The Theremin was invented around 1920 by Russian physicist Lev Sergeyevich Termen – commonly known later as Léon Theremin. This blog premiered around the 100th birthday of this spectacularly bizarre instrument. It is widely thought that synthesizers are a relatively modern invention – certainly easy to use ones are, but the genesis of FM synthesis and related generative electronics contain a plethora of noise-making apparatus that eventually coalesced into playable instruments. The Theremin is a fairly rare beast – nothing like it existed before, little compares to it now, but it recedes into musical obscurity only if no one uses it – I intend to try.

DISCLAIMER: After a LOT of research, I decided to purchase a Moog Etherwave Theremini. Purists will immediately bristle, arguing the Theremini is not a “real” theremin, because it is a digital re-work of an analogue instrument. Fair enough. Operationally, you play it the same, the noise it makes (after firmware updates) are (to my ears) identical, you play it without touching it and is universally considered “weird”.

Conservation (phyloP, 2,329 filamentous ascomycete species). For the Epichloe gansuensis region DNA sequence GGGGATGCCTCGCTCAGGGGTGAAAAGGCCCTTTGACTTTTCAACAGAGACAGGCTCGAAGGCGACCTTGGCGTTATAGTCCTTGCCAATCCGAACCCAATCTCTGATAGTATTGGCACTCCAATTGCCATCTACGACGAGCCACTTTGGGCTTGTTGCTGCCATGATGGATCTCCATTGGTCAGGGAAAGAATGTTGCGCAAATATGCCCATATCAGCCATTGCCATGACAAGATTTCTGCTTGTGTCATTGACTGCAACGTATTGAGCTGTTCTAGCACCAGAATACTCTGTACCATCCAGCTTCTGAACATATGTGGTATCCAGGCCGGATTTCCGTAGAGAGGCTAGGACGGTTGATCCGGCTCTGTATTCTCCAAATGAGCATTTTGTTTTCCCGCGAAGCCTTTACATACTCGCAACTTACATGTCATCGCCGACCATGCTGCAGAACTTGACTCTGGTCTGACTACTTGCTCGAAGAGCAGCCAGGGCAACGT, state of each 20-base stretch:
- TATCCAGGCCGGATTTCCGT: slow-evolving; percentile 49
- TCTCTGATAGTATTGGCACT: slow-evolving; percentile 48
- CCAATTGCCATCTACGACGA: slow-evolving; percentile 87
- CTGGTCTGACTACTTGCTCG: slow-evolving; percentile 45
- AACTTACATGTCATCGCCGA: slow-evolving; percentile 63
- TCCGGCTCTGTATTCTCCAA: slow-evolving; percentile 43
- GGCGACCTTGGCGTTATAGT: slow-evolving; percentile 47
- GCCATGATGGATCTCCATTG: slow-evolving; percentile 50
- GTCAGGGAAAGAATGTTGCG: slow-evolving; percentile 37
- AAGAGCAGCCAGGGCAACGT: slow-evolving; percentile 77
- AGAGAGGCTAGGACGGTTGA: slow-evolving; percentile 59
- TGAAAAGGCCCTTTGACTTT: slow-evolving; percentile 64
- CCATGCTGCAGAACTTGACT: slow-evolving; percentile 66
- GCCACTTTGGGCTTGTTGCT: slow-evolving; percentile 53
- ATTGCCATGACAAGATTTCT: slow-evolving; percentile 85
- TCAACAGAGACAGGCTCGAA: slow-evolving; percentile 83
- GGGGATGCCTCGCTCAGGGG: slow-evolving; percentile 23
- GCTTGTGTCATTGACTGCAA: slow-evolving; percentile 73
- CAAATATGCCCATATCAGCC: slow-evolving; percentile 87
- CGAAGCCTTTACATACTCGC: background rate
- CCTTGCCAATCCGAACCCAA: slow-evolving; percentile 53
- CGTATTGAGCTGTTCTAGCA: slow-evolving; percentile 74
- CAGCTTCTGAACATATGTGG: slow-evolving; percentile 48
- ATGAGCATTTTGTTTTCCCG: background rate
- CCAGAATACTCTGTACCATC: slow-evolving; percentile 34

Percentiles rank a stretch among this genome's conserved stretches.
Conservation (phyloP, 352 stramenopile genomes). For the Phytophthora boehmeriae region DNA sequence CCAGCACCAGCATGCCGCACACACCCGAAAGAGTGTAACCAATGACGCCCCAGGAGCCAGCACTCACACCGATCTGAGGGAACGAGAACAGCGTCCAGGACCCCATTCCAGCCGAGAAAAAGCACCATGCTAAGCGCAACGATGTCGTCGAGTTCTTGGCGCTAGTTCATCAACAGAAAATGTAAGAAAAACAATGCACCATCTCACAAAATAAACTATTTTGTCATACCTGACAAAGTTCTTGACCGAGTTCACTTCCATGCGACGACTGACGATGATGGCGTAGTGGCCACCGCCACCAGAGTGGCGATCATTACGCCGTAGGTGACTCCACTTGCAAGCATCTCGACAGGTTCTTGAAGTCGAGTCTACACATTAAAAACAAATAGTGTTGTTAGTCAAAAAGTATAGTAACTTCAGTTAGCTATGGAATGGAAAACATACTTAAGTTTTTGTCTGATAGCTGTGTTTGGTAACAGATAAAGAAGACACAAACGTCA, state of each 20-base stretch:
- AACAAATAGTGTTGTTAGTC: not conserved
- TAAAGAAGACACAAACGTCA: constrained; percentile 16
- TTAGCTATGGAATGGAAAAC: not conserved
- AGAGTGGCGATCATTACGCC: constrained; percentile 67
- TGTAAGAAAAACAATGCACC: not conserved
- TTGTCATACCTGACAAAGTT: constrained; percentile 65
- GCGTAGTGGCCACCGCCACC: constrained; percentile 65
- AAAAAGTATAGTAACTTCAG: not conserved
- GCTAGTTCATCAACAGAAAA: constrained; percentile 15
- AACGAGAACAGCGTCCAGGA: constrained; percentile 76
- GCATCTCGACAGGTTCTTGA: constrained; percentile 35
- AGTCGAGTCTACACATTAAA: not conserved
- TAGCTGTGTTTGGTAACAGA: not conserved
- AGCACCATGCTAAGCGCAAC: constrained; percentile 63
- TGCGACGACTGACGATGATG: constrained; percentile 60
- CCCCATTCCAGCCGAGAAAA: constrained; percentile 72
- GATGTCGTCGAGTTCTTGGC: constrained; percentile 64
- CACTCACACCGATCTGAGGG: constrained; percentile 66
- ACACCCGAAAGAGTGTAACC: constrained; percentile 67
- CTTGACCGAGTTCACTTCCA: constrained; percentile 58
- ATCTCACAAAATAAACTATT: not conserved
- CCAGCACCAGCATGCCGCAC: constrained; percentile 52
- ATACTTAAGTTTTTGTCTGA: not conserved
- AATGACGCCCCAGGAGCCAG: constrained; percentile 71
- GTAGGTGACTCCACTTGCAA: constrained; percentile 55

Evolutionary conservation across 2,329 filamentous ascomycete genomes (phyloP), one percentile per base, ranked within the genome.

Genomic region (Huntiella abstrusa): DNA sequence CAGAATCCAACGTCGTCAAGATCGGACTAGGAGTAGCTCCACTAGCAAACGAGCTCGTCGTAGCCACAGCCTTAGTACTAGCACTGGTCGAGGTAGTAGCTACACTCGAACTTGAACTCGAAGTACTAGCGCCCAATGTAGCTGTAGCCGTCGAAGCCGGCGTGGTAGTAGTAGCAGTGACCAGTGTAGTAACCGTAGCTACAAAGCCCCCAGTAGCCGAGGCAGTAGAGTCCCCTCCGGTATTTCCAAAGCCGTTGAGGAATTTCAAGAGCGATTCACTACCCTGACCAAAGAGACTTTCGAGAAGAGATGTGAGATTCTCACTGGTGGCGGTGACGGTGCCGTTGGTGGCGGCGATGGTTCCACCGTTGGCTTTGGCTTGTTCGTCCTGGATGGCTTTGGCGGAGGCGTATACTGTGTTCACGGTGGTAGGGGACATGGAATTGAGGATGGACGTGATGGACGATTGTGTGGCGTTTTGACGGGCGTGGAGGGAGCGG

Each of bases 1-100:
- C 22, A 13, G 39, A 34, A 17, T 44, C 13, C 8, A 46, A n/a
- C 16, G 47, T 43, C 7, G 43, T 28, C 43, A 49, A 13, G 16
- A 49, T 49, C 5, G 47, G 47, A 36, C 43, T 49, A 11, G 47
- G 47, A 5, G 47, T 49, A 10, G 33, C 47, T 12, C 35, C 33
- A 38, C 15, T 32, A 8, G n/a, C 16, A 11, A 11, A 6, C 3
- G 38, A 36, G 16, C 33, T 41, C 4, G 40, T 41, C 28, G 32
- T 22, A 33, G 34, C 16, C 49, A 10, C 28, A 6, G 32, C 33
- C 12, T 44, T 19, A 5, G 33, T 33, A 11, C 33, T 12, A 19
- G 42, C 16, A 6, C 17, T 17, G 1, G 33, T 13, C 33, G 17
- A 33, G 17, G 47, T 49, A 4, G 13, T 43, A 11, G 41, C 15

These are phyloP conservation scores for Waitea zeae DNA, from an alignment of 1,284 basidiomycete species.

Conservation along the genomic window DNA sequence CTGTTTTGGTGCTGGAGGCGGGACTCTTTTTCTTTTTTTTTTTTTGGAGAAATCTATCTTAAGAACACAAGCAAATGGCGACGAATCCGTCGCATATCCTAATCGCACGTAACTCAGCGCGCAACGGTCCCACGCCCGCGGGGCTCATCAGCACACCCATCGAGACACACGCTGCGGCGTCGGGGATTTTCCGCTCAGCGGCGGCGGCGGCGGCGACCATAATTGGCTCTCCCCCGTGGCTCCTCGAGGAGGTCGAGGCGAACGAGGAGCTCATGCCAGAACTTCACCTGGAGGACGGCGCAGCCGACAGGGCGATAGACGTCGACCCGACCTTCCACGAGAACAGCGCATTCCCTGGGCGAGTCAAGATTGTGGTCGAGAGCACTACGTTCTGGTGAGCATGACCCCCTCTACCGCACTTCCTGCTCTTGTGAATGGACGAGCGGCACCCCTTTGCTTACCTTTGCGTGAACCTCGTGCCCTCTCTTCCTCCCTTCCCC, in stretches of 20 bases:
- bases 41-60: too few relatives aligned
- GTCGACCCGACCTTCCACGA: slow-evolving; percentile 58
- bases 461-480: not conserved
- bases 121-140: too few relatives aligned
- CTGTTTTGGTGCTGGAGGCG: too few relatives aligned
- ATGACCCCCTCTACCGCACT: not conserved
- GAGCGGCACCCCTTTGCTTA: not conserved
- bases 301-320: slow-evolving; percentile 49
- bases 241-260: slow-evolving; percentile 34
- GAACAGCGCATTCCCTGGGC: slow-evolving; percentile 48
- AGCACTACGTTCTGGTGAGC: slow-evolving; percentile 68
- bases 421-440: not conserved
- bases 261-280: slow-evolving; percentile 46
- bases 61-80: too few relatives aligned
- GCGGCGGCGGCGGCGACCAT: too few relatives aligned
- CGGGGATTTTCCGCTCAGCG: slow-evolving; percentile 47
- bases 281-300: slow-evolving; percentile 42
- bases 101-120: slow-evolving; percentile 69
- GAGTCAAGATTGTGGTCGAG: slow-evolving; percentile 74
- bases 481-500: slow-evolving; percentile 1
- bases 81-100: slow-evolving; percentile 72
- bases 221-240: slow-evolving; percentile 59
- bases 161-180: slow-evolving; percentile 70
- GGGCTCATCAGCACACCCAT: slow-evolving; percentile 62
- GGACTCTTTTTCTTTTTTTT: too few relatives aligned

I chose the Theremini because of the extra things it can do beside sound like a classic Theremin. I will not apologise for this decision, but as I learn to use it, I may regret the choice – we shall see. I am currently learning pitch control, classic theremin, no effects. It is difficult. That is the appeal. Anything worthwhile is often peppered with difficulty.